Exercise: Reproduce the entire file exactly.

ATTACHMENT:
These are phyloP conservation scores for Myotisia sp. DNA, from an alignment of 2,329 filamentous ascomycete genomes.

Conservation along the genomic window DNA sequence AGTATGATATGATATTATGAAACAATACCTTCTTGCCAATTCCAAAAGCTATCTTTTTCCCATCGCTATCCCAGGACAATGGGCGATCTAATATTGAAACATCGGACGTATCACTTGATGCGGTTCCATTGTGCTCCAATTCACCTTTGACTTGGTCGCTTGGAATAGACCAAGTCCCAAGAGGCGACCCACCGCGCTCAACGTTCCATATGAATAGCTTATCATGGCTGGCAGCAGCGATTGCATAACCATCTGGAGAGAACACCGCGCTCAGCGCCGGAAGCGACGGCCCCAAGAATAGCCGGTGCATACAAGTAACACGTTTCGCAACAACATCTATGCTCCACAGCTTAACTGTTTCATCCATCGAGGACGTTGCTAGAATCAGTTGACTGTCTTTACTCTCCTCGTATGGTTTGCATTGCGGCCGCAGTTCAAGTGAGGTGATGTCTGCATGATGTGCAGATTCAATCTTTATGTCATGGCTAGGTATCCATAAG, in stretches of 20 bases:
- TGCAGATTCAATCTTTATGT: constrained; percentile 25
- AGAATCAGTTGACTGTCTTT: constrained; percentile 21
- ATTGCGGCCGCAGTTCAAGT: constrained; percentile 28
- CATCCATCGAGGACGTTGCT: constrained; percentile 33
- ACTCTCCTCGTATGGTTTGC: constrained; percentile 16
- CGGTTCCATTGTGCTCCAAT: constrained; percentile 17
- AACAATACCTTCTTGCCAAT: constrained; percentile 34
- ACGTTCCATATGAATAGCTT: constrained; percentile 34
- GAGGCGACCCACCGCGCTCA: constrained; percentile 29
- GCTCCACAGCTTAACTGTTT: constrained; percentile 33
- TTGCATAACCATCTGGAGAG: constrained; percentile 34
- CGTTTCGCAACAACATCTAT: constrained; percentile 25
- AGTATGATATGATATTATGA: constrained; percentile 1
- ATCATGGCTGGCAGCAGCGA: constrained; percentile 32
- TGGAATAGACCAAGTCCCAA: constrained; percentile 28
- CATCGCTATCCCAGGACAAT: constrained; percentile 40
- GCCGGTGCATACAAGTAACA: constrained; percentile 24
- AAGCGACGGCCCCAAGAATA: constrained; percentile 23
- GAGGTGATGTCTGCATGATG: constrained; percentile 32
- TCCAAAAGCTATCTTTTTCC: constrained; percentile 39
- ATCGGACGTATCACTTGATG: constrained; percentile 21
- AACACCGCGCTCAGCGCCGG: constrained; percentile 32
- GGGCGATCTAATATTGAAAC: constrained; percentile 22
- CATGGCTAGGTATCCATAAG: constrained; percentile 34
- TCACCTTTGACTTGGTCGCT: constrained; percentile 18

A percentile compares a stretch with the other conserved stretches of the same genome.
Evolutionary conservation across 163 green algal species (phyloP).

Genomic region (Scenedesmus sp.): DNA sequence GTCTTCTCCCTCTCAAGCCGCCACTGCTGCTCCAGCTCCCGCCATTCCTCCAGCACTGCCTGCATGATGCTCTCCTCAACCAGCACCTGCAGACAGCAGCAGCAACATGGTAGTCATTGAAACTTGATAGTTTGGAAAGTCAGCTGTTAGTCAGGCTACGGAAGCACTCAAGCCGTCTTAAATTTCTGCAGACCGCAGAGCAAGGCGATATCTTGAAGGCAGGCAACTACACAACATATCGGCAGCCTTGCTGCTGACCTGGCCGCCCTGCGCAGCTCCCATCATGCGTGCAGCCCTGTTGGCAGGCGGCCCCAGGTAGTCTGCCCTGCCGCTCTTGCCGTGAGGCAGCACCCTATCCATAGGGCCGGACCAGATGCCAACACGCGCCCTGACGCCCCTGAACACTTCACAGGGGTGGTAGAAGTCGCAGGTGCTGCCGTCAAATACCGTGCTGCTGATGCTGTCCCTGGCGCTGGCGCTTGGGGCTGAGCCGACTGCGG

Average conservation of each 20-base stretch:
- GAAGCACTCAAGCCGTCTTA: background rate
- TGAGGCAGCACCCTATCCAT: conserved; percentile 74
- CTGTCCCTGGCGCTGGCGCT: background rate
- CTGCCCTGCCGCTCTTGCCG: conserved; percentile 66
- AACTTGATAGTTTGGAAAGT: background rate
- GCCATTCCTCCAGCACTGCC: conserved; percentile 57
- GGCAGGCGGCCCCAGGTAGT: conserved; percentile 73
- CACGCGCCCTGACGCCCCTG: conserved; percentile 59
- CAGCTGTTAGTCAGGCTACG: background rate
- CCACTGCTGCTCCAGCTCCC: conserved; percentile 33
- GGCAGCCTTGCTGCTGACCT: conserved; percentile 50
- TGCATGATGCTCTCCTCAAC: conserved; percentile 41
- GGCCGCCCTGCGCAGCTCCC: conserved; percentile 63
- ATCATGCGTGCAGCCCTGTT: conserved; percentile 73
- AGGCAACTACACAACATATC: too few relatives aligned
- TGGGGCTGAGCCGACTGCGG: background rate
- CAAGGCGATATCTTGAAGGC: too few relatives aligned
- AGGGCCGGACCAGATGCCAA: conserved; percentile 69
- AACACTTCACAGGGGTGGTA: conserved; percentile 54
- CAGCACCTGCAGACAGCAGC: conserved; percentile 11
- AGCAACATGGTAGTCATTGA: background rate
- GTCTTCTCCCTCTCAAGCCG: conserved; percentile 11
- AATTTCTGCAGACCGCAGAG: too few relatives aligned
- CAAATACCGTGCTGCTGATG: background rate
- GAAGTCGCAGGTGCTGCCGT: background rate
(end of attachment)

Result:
These are phyloP conservation scores for Myotisia sp. DNA, from an alignment of 2,329 filamentous ascomycete genomes.

Conservation along the genomic window DNA sequence AGTATGATATGATATTATGAAACAATACCTTCTTGCCAATTCCAAAAGCTATCTTTTTCCCATCGCTATCCCAGGACAATGGGCGATCTAATATTGAAACATCGGACGTATCACTTGATGCGGTTCCATTGTGCTCCAATTCACCTTTGACTTGGTCGCTTGGAATAGACCAAGTCCCAAGAGGCGACCCACCGCGCTCAACGTTCCATATGAATAGCTTATCATGGCTGGCAGCAGCGATTGCATAACCATCTGGAGAGAACACCGCGCTCAGCGCCGGAAGCGACGGCCCCAAGAATAGCCGGTGCATACAAGTAACACGTTTCGCAACAACATCTATGCTCCACAGCTTAACTGTTTCATCCATCGAGGACGTTGCTAGAATCAGTTGACTGTCTTTACTCTCCTCGTATGGTTTGCATTGCGGCCGCAGTTCAAGTGAGGTGATGTCTGCATGATGTGCAGATTCAATCTTTATGTCATGGCTAGGTATCCATAAG, in stretches of 20 bases:
- TGCAGATTCAATCTTTATGT: constrained; percentile 25
- AGAATCAGTTGACTGTCTTT: constrained; percentile 21
- ATTGCGGCCGCAGTTCAAGT: constrained; percentile 28
- CATCCATCGAGGACGTTGCT: constrained; percentile 33
- ACTCTCCTCGTATGGTTTGC: constrained; percentile 16
- CGGTTCCATTGTGCTCCAAT: constrained; percentile 17
- AACAATACCTTCTTGCCAAT: constrained; percentile 34
- ACGTTCCATATGAATAGCTT: constrained; percentile 34
- GAGGCGACCCACCGCGCTCA: constrained; percentile 29
- GCTCCACAGCTTAACTGTTT: constrained; percentile 33
- TTGCATAACCATCTGGAGAG: constrained; percentile 34
- CGTTTCGCAACAACATCTAT: constrained; percentile 25
- AGTATGATATGATATTATGA: constrained; percentile 1
- ATCATGGCTGGCAGCAGCGA: constrained; percentile 32
- TGGAATAGACCAAGTCCCAA: constrained; percentile 28
- CATCGCTATCCCAGGACAAT: constrained; percentile 40
- GCCGGTGCATACAAGTAACA: constrained; percentile 24
- AAGCGACGGCCCCAAGAATA: constrained; percentile 23
- GAGGTGATGTCTGCATGATG: constrained; percentile 32
- TCCAAAAGCTATCTTTTTCC: constrained; percentile 39
- ATCGGACGTATCACTTGATG: constrained; percentile 21
- AACACCGCGCTCAGCGCCGG: constrained; percentile 32
- GGGCGATCTAATATTGAAAC: constrained; percentile 22
- CATGGCTAGGTATCCATAAG: constrained; percentile 34
- TCACCTTTGACTTGGTCGCT: constrained; percentile 18

A percentile compares a stretch with the other conserved stretches of the same genome.
Evolutionary conservation across 163 green algal species (phyloP).

Genomic region (Scenedesmus sp.): DNA sequence GTCTTCTCCCTCTCAAGCCGCCACTGCTGCTCCAGCTCCCGCCATTCCTCCAGCACTGCCTGCATGATGCTCTCCTCAACCAGCACCTGCAGACAGCAGCAGCAACATGGTAGTCATTGAAACTTGATAGTTTGGAAAGTCAGCTGTTAGTCAGGCTACGGAAGCACTCAAGCCGTCTTAAATTTCTGCAGACCGCAGAGCAAGGCGATATCTTGAAGGCAGGCAACTACACAACATATCGGCAGCCTTGCTGCTGACCTGGCCGCCCTGCGCAGCTCCCATCATGCGTGCAGCCCTGTTGGCAGGCGGCCCCAGGTAGTCTGCCCTGCCGCTCTTGCCGTGAGGCAGCACCCTATCCATAGGGCCGGACCAGATGCCAACACGCGCCCTGACGCCCCTGAACACTTCACAGGGGTGGTAGAAGTCGCAGGTGCTGCCGTCAAATACCGTGCTGCTGATGCTGTCCCTGGCGCTGGCGCTTGGGGCTGAGCCGACTGCGG

Average conservation of each 20-base stretch:
- GAAGCACTCAAGCCGTCTTA: background rate
- TGAGGCAGCACCCTATCCAT: conserved; percentile 74
- CTGTCCCTGGCGCTGGCGCT: background rate
- CTGCCCTGCCGCTCTTGCCG: conserved; percentile 66
- AACTTGATAGTTTGGAAAGT: background rate
- GCCATTCCTCCAGCACTGCC: conserved; percentile 57
- GGCAGGCGGCCCCAGGTAGT: conserved; percentile 73
- CACGCGCCCTGACGCCCCTG: conserved; percentile 59
- CAGCTGTTAGTCAGGCTACG: background rate
- CCACTGCTGCTCCAGCTCCC: conserved; percentile 33
- GGCAGCCTTGCTGCTGACCT: conserved; percentile 50
- TGCATGATGCTCTCCTCAAC: conserved; percentile 41
- GGCCGCCCTGCGCAGCTCCC: conserved; percentile 63
- ATCATGCGTGCAGCCCTGTT: conserved; percentile 73
- AGGCAACTACACAACATATC: too few relatives aligned
- TGGGGCTGAGCCGACTGCGG: background rate
- CAAGGCGATATCTTGAAGGC: too few relatives aligned
- AGGGCCGGACCAGATGCCAA: conserved; percentile 69
- AACACTTCACAGGGGTGGTA: conserved; percentile 54
- CAGCACCTGCAGACAGCAGC: conserved; percentile 11
- AGCAACATGGTAGTCATTGA: background rate
- GTCTTCTCCCTCTCAAGCCG: conserved; percentile 11
- AATTTCTGCAGACCGCAGAG: too few relatives aligned
- CAAATACCGTGCTGCTGATG: background rate
- GAAGTCGCAGGTGCTGCCGT: background rate